Pebbles in the Sea

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Xlibris Corporation, Jan 1, 2005 - Biography & Autobiography - 145 pages
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Pebbles in the Sea by Phillip Compton is an absorbing narrative made out of a canvas of colorful characters. It is a highly readable account of "life in the rough" and its impact on the author's view of life. Having spent his formative years with these "characters" and their flamboyant, sometimes hilarious ventures, the author discovered connections binding this diverse past with his artistic present. Within this framework of writing, the author reveals the concept of living for goals beyond the self, which may not produce riches or bring happiness, but will touch the infinite. Phillip Compton traces his journey of discovery through his early contact with these incredible characters and the history of their exploits, vividly brought to life in the pages of Pebbles in the Sea. Leading the cast of players is the author's father. Professional race car driver, business man, raconteur extraordinaire, the elder Compton was the dynamic force attracting and binding this diverse assemblage, which included his long time friend, Lou, who always encouraged, joined and abetted him in his outlandish adventures.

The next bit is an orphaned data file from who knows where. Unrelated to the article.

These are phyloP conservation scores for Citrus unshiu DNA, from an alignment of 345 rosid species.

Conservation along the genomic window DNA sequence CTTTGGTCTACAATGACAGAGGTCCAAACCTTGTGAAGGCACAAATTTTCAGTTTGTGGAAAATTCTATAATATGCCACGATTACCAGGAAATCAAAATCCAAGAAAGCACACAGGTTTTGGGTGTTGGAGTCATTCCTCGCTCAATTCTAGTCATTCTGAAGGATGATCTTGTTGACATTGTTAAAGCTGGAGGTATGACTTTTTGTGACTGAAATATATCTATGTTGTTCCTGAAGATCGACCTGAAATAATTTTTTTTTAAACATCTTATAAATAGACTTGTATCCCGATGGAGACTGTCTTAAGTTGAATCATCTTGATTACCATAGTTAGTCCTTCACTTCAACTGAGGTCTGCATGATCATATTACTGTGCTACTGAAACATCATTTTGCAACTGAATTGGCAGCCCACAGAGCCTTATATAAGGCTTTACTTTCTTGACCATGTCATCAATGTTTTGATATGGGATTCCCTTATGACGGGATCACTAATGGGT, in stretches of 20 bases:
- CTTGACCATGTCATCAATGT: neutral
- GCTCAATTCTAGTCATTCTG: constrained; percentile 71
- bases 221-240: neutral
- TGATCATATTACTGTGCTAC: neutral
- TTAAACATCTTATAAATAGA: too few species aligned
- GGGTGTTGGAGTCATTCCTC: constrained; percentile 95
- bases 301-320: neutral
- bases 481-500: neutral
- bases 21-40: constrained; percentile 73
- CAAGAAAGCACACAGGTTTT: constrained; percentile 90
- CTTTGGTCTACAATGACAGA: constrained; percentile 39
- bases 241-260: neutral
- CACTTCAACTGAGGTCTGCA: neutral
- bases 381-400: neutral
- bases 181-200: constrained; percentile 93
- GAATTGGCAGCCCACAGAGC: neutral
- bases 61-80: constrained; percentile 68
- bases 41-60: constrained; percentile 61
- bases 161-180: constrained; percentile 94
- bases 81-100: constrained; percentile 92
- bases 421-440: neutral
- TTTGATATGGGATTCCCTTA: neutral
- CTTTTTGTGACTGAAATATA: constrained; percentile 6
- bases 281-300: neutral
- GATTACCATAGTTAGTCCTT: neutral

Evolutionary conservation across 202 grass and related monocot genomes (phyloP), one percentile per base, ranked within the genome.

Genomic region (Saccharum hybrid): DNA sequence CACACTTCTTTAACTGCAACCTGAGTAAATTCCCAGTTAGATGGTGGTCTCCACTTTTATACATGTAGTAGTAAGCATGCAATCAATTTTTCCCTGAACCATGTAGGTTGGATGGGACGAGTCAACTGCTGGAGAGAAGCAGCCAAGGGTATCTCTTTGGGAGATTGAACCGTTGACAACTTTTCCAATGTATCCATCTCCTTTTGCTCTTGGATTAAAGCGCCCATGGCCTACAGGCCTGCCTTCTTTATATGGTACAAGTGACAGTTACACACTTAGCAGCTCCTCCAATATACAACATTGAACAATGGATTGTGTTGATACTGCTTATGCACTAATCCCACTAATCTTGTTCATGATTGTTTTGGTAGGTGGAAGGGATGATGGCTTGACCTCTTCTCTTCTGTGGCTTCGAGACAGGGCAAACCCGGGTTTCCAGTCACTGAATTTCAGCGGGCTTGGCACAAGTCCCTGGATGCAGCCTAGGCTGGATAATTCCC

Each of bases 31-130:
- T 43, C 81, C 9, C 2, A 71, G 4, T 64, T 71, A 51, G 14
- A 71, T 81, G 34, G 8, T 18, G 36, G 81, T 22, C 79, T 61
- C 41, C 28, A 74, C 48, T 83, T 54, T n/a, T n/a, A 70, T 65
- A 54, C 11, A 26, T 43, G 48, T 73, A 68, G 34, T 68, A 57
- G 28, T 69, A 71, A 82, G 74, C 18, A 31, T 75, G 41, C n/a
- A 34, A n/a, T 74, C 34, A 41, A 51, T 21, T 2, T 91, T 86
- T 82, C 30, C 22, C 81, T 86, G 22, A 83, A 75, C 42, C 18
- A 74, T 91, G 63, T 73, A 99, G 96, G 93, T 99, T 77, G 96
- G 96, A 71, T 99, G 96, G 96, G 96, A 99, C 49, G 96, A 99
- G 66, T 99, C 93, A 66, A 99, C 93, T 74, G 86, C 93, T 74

Then, a later character, who became indispensable in lending aid was Drunken Ed, a man infamous for mangling the English language. Also found within this narrative is the elusive Johnny, an ornery alcoholic who always had his job waiting for him after his many "benders". Finally, Drunken Joe exuberantly plays his part with his uniquely eccentric personality. These and a host of others paint a picture of what it means to live beyond the self. "Stranger than fiction" is a term often used by incredulous listeners upon hearing the tales of these men. Indeed, the reader will undoubtedly forget at times that these are actual events recorded here without embellishment. Here are stories of race car drivers, steel workers and drunks along with the famous "fireworks" story, recorded here for the first time, a story which has become a Compton family legend.

The author has deftly woven the rough stories of these rough men together with the history of his own unique life. Within these pages, the stories diverge, then reunite in a conclusion that unexpectedly reconciles the apparent disparities. Pebbles in the Sea is a humorous, sometimes touching, often thought-provoking but always compelling chronicle of life and the adventures of living.

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